Should Stan Van Gundy Be on the NBA Coaching Hot Seat Entering 2011-12 Season?

Eddie WaltersAnalyst IIOctober 4, 2011

ATLANTA, GA - APRIL 28:  Head coach Stan Van Gundy converses with Dwight Howard #12 of the Orlando Magic during Game Six of the Eastern Conference Quarterfinals in the 2011 NBA Playoffs against the Atlanta Hawks at Philips Arena on April 28, 2011 in Atlanta, Georgia.  NOTE TO USER: User expressly acknowledges and agrees that, by downloading and or using this photograph, User is consenting to the terms and conditions of the Getty Images License Agreement.  (Photo by Kevin C. Cox/Getty Images)
Kevin C. Cox/Getty Images

Assuming NBA owners and players can come to an agreement and we do have a NBA season this year, should Stan Van Gundy be on the hot seat in Orlando?

Van Gundy has been statistically the Magic's best coach in franchise history, believe it or not.

In just his first year with the Magic, Van Gundy led the Magic to their first divisional championship since the 1995 season. Van Gundy has since coached the Magic to four straight playoff appearances, including an Eastern Conference championship in 2009. In that span, the Magic have 52 games or more each year.

The Magic have had great successes with Van Gundy leading the team, but when your organization has the NBA's second-highest payroll and the best center in the world—good seasons are not always enough. 

The Magic were booted from the 2011 playoffs in just the first round, and when your organization is trying to convince its star player (Dwight Howard) he can win a championship with his current team—first-round departures are not going to cut it. 

The Magic are a good NBA team, but they have regressed each year since 2009, when they reached the NBA Finals.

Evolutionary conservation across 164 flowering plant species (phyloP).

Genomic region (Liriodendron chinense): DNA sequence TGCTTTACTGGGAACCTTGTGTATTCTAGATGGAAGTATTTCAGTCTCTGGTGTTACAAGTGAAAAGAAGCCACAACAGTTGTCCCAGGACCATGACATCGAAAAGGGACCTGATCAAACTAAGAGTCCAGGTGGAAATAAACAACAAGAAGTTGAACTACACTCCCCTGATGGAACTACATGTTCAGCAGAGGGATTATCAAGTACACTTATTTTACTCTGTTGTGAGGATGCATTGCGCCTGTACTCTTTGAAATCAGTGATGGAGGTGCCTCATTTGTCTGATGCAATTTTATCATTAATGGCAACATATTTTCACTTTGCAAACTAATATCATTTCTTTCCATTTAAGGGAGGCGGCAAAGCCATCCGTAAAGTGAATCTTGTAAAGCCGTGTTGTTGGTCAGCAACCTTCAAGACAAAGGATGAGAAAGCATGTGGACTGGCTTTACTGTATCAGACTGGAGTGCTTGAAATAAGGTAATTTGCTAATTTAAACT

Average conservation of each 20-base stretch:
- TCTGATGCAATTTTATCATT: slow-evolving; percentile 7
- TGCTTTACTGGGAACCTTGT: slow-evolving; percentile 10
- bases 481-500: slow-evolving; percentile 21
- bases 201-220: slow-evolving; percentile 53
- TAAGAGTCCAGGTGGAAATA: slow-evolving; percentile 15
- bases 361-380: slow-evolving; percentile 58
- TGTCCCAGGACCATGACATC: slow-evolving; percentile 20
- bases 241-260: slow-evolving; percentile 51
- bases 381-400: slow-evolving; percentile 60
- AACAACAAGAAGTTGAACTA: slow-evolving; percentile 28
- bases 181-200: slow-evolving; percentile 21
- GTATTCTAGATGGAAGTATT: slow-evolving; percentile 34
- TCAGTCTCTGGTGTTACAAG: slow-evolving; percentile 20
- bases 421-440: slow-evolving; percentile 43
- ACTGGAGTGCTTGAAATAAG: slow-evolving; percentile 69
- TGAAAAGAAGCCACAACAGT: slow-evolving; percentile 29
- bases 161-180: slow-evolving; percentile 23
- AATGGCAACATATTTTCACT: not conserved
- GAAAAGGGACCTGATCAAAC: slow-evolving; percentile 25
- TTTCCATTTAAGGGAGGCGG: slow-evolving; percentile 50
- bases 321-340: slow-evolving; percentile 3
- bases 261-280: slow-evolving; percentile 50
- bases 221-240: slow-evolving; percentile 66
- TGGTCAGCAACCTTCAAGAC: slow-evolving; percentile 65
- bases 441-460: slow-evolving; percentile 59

It is easy to point the blame at the head coach, in fact, it's expected. But some of the questionable moves made by general manager Otis Smith have made things extremely difficult on Van Gundy, who has seen his roster changed entirely each of the past two seasons.

Last year, Van Gundy had to adjust his rotations entirely just 21 games into the year with the acquisitions of Hedo Turkoglu, Gilbert Arenas, Jason Richardson and Earl Clark. 

On one hand, it is the responsibility and job of the head coach to adjust on the fly and win regardless of the situation, but it was evident that the Magic took a step back after those trades. It takes time to work in two new players to your starting lineup, time that Van Gundy was not given. 

The current lockout will not help the chemistry of the Orlando Magic players who have yet to go through any type of offseason training camp together and they once again will not be doing so this year. 

If Smith continues to change the Orlando Magic roster not only in the offseason, but during the season, too, Orlando Magic fans can only expect so much from Van Gundy. 

Van Gundy should not be on the hot seat heading into the 2011-12 season, but if the Magic fail to advance out of the first round this year, he indeed will be heading into it the following season.